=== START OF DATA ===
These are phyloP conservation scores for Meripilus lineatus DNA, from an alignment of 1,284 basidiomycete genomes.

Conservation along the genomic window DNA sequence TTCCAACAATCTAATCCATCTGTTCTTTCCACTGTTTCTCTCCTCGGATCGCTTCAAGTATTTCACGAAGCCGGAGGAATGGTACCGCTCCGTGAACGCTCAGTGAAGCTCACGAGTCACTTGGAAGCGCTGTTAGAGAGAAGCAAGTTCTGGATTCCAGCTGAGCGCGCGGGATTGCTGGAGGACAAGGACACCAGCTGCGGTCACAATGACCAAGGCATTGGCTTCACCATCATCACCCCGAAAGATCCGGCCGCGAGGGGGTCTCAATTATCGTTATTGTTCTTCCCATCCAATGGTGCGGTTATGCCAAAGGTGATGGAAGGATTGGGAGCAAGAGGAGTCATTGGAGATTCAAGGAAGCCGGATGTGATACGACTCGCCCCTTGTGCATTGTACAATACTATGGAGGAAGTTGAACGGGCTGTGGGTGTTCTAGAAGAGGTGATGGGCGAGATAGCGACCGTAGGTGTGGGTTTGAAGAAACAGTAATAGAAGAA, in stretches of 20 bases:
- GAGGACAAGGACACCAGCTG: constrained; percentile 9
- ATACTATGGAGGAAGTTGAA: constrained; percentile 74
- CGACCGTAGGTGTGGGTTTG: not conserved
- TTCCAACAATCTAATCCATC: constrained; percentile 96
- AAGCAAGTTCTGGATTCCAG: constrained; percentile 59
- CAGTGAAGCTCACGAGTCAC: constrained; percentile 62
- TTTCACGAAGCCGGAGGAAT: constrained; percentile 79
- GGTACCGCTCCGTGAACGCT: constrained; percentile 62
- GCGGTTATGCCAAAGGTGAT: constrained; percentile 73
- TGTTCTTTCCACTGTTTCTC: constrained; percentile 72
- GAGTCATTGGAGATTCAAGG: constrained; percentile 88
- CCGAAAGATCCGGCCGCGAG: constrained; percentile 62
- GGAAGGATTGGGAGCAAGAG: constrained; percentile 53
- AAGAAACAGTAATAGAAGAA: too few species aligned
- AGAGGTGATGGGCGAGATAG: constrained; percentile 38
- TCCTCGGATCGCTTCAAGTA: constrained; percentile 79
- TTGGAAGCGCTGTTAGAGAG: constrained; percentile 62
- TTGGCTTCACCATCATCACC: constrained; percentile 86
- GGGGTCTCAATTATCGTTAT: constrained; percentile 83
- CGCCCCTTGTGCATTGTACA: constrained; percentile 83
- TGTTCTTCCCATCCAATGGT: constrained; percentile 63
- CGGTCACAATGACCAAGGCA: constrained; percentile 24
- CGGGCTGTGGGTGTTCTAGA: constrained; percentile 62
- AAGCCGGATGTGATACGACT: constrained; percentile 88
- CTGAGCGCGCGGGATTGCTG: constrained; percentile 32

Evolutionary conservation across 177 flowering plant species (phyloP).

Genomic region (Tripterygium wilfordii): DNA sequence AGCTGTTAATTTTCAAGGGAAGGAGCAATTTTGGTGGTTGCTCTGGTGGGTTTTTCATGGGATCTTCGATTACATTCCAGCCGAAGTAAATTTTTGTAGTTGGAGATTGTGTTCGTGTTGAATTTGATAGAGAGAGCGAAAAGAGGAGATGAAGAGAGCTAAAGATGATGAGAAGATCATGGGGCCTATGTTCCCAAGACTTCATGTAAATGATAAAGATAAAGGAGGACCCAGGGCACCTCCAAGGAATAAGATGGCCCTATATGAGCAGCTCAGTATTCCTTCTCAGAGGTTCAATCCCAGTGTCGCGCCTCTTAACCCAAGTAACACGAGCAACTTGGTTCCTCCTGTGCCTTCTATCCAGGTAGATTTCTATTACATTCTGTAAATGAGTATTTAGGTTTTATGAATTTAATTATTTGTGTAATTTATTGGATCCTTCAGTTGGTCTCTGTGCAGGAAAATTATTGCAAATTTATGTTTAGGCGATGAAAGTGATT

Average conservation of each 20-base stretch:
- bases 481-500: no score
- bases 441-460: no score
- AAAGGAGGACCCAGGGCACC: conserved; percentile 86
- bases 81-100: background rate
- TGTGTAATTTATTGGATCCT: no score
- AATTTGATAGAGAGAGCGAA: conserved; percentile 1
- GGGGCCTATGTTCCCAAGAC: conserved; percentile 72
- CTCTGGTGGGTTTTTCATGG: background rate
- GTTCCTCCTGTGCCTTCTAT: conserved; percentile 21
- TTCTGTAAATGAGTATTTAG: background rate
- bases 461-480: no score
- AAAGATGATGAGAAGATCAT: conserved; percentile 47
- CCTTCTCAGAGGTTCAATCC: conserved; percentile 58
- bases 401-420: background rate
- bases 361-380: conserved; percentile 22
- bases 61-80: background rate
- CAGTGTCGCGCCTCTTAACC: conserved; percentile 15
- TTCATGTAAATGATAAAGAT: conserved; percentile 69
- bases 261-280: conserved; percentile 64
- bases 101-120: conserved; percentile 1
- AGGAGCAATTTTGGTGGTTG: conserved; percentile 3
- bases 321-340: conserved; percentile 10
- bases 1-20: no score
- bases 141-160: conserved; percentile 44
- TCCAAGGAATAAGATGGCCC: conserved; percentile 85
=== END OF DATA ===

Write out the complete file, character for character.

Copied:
These are phyloP conservation scores for Meripilus lineatus DNA, from an alignment of 1,284 basidiomycete genomes.

Conservation along the genomic window DNA sequence TTCCAACAATCTAATCCATCTGTTCTTTCCACTGTTTCTCTCCTCGGATCGCTTCAAGTATTTCACGAAGCCGGAGGAATGGTACCGCTCCGTGAACGCTCAGTGAAGCTCACGAGTCACTTGGAAGCGCTGTTAGAGAGAAGCAAGTTCTGGATTCCAGCTGAGCGCGCGGGATTGCTGGAGGACAAGGACACCAGCTGCGGTCACAATGACCAAGGCATTGGCTTCACCATCATCACCCCGAAAGATCCGGCCGCGAGGGGGTCTCAATTATCGTTATTGTTCTTCCCATCCAATGGTGCGGTTATGCCAAAGGTGATGGAAGGATTGGGAGCAAGAGGAGTCATTGGAGATTCAAGGAAGCCGGATGTGATACGACTCGCCCCTTGTGCATTGTACAATACTATGGAGGAAGTTGAACGGGCTGTGGGTGTTCTAGAAGAGGTGATGGGCGAGATAGCGACCGTAGGTGTGGGTTTGAAGAAACAGTAATAGAAGAA, in stretches of 20 bases:
- GAGGACAAGGACACCAGCTG: constrained; percentile 9
- ATACTATGGAGGAAGTTGAA: constrained; percentile 74
- CGACCGTAGGTGTGGGTTTG: not conserved
- TTCCAACAATCTAATCCATC: constrained; percentile 96
- AAGCAAGTTCTGGATTCCAG: constrained; percentile 59
- CAGTGAAGCTCACGAGTCAC: constrained; percentile 62
- TTTCACGAAGCCGGAGGAAT: constrained; percentile 79
- GGTACCGCTCCGTGAACGCT: constrained; percentile 62
- GCGGTTATGCCAAAGGTGAT: constrained; percentile 73
- TGTTCTTTCCACTGTTTCTC: constrained; percentile 72
- GAGTCATTGGAGATTCAAGG: constrained; percentile 88
- CCGAAAGATCCGGCCGCGAG: constrained; percentile 62
- GGAAGGATTGGGAGCAAGAG: constrained; percentile 53
- AAGAAACAGTAATAGAAGAA: too few species aligned
- AGAGGTGATGGGCGAGATAG: constrained; percentile 38
- TCCTCGGATCGCTTCAAGTA: constrained; percentile 79
- TTGGAAGCGCTGTTAGAGAG: constrained; percentile 62
- TTGGCTTCACCATCATCACC: constrained; percentile 86
- GGGGTCTCAATTATCGTTAT: constrained; percentile 83
- CGCCCCTTGTGCATTGTACA: constrained; percentile 83
- TGTTCTTCCCATCCAATGGT: constrained; percentile 63
- CGGTCACAATGACCAAGGCA: constrained; percentile 24
- CGGGCTGTGGGTGTTCTAGA: constrained; percentile 62
- AAGCCGGATGTGATACGACT: constrained; percentile 88
- CTGAGCGCGCGGGATTGCTG: constrained; percentile 32

Evolutionary conservation across 177 flowering plant species (phyloP).

Genomic region (Tripterygium wilfordii): DNA sequence AGCTGTTAATTTTCAAGGGAAGGAGCAATTTTGGTGGTTGCTCTGGTGGGTTTTTCATGGGATCTTCGATTACATTCCAGCCGAAGTAAATTTTTGTAGTTGGAGATTGTGTTCGTGTTGAATTTGATAGAGAGAGCGAAAAGAGGAGATGAAGAGAGCTAAAGATGATGAGAAGATCATGGGGCCTATGTTCCCAAGACTTCATGTAAATGATAAAGATAAAGGAGGACCCAGGGCACCTCCAAGGAATAAGATGGCCCTATATGAGCAGCTCAGTATTCCTTCTCAGAGGTTCAATCCCAGTGTCGCGCCTCTTAACCCAAGTAACACGAGCAACTTGGTTCCTCCTGTGCCTTCTATCCAGGTAGATTTCTATTACATTCTGTAAATGAGTATTTAGGTTTTATGAATTTAATTATTTGTGTAATTTATTGGATCCTTCAGTTGGTCTCTGTGCAGGAAAATTATTGCAAATTTATGTTTAGGCGATGAAAGTGATT

Average conservation of each 20-base stretch:
- bases 481-500: no score
- bases 441-460: no score
- AAAGGAGGACCCAGGGCACC: conserved; percentile 86
- bases 81-100: background rate
- TGTGTAATTTATTGGATCCT: no score
- AATTTGATAGAGAGAGCGAA: conserved; percentile 1
- GGGGCCTATGTTCCCAAGAC: conserved; percentile 72
- CTCTGGTGGGTTTTTCATGG: background rate
- GTTCCTCCTGTGCCTTCTAT: conserved; percentile 21
- TTCTGTAAATGAGTATTTAG: background rate
- bases 461-480: no score
- AAAGATGATGAGAAGATCAT: conserved; percentile 47
- CCTTCTCAGAGGTTCAATCC: conserved; percentile 58
- bases 401-420: background rate
- bases 361-380: conserved; percentile 22
- bases 61-80: background rate
- CAGTGTCGCGCCTCTTAACC: conserved; percentile 15
- TTCATGTAAATGATAAAGAT: conserved; percentile 69
- bases 261-280: conserved; percentile 64
- bases 101-120: conserved; percentile 1
- AGGAGCAATTTTGGTGGTTG: conserved; percentile 3
- bases 321-340: conserved; percentile 10
- bases 1-20: no score
- bases 141-160: conserved; percentile 44
- TCCAAGGAATAAGATGGCCC: conserved; percentile 85